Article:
Margaret Hilda Thatcher (1925-2013) once famously said, in an interview to Woman’s Own of 31 October 1987, that "There is no such a thing as society. There are individual men and women, and there are families”. Naturally she was often reviled for such a proposition, including by me as I repeatedly quoted her and criticised her vigorously for it in lectures and seminars.
Taken literally such a proposition is patently false. Clearly the collection of individuals and their families are interconnected in a vast and thick mesh of relationships – through economic, political and social institutions – known as “the fabric of society”. The total is infinitely larger than the sum of its individual parts.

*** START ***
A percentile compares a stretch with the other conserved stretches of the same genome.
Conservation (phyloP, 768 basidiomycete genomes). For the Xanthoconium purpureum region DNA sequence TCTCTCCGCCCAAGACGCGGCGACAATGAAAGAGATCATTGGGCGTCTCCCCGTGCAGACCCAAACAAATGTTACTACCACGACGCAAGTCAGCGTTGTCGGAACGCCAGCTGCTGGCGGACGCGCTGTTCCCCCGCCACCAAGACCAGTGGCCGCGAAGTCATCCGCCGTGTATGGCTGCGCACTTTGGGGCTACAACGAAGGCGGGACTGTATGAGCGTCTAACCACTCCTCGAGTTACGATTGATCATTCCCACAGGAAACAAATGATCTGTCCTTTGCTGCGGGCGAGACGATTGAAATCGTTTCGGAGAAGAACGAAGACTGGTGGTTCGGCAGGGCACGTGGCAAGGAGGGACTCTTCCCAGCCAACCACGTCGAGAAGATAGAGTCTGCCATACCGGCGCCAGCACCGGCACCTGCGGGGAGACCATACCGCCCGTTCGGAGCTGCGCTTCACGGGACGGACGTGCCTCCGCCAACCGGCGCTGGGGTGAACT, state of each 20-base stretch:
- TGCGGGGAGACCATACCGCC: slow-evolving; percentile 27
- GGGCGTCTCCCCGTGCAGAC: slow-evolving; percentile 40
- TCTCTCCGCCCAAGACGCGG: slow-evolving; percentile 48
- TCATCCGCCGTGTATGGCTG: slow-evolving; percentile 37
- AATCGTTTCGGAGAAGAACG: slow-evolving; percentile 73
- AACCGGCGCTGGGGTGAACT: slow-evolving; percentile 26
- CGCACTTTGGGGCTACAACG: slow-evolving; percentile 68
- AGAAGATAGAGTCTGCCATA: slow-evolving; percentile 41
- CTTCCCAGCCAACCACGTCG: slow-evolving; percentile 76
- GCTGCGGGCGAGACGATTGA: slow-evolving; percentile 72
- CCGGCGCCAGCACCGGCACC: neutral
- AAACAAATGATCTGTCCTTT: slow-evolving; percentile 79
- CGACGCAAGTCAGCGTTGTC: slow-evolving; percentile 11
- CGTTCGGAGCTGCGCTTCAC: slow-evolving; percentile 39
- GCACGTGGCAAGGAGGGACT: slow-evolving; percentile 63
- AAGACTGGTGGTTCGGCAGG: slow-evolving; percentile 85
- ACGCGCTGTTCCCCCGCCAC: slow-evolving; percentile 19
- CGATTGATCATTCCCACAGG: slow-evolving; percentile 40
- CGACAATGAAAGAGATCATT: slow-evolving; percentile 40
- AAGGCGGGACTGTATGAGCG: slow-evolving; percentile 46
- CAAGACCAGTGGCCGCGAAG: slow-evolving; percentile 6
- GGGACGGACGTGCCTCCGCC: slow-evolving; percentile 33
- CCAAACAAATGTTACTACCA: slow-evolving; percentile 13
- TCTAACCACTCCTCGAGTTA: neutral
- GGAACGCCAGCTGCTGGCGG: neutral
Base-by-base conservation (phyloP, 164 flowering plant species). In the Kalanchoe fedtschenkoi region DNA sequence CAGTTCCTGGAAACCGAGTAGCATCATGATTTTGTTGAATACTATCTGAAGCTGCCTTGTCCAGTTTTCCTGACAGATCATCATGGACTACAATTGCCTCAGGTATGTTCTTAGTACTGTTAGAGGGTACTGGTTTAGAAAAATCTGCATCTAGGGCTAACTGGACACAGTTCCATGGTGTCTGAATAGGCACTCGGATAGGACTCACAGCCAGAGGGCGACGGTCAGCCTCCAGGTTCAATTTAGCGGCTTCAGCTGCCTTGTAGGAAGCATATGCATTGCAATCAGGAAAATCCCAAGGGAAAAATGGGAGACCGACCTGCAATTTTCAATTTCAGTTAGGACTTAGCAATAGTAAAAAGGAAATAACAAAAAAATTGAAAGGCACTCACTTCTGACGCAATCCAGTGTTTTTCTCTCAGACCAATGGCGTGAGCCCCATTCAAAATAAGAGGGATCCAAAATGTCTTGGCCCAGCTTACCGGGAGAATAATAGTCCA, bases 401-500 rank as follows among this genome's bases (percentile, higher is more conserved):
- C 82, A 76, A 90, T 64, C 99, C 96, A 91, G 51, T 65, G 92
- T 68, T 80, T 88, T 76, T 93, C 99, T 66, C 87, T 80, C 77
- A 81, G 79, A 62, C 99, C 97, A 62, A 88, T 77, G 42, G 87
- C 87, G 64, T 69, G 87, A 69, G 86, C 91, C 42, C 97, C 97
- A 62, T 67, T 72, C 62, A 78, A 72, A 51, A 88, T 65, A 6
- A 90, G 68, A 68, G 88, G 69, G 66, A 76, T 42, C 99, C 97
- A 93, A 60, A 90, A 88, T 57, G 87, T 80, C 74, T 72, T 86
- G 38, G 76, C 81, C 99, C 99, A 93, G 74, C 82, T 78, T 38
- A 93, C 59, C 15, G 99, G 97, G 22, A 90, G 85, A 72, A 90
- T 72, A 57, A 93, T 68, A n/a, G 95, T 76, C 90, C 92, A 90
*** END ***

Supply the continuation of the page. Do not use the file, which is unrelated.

But what Thatcher actually meant is that society is all of us, and is not an external entity distinct from the collection of all individuals and their families, so much so that she went on to say: "And no government can do anything except through people, and people must look after themselves first.” A perfectly simple and innocent call for self-help, and for restraint in the reliance on government transfers from a budget to which in the end we all have to contribute. Sure, she was neglecting the fact that welfare transfers are not necessarily always a disincentive to create income and wealth, that they also represent a stimulation of demand and therefore may generate employment and income, and that a more equal and cohesive society may be worth attaining - at least up to a point - even if re-distribution had a net cost in terms of efficiency. But even these omissions and reservations are legitimate though possibly misguided opinions, for which Thatcher did not deserve to be reviled. Therefore belated but sincere apologies are due and are here unreservedly made.